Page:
This is really when I would've benefitted from that System Integrator class I mentioned previously. The interplay between the numerous SQL data tables, the Archibus AXVW's, and the supporting JavaScript files is rather complex, and I've no shame in admitting I was sorely unprepared for the challenge. I assisted our consultant whenever I could, but, did a lot of observing, too.

Now, as a nice, cold-bath-style introduction to being a dedicated SysAdmin, we had a sporadic bug with one of the panels. It kept breaking the view. For months we tried to track it down; most days it worked, some days it didn't. Each of us involved tried various modifications to the view, from top to bottom, but, the error would eventually crop up again.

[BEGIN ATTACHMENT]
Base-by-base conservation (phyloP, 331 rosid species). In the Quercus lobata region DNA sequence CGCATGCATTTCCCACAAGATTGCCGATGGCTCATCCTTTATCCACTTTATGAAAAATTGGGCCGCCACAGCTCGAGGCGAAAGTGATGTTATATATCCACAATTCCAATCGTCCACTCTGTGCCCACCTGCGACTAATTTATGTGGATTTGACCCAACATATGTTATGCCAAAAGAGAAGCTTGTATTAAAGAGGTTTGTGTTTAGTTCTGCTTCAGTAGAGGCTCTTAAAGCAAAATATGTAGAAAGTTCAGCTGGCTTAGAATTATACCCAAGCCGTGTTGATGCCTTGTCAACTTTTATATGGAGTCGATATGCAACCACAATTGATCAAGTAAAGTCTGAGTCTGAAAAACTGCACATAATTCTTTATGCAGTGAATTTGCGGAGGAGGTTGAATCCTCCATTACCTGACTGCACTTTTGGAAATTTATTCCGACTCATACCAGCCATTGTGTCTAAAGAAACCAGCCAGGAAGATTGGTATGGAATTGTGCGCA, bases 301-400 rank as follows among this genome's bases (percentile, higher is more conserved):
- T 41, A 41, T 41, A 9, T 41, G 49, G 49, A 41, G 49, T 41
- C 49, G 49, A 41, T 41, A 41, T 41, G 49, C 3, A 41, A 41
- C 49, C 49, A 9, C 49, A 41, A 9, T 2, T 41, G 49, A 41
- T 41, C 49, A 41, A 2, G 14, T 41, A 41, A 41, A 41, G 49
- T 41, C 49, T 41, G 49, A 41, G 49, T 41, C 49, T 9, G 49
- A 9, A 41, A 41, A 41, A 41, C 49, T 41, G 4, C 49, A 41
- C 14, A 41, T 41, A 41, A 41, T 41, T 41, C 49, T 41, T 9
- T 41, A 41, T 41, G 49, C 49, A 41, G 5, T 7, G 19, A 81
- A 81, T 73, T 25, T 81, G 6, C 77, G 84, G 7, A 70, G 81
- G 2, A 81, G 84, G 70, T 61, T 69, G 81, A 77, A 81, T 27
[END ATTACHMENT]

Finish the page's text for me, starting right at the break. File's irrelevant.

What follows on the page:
One of my strengths, and what eventually led me abandon my desire to complete a degree in mechanical engineering and switch to computer science, is troubleshooting. I fiddle with stuff until I discover what is broken, and I find a solution to resolve it or a way to work around it. It's kinda what I do, no matter what software or hardware I'm supporting at the time.

It was unbelievably frustrating for everyone involved. None of the other customers using this same view had experienced anything like this.
Keeping the data logger on all the time, to try to record evidence of the problem, slowed the whole system down for users of any module.

We tried various browsers, my boss and I had IT ensure we all had the same version of js installed. 
One suggestion that we never did try was to upgrade Tomcat, but, before doing that, we had the consultant's programmer recreate the offending panel from scratch, which finally worked.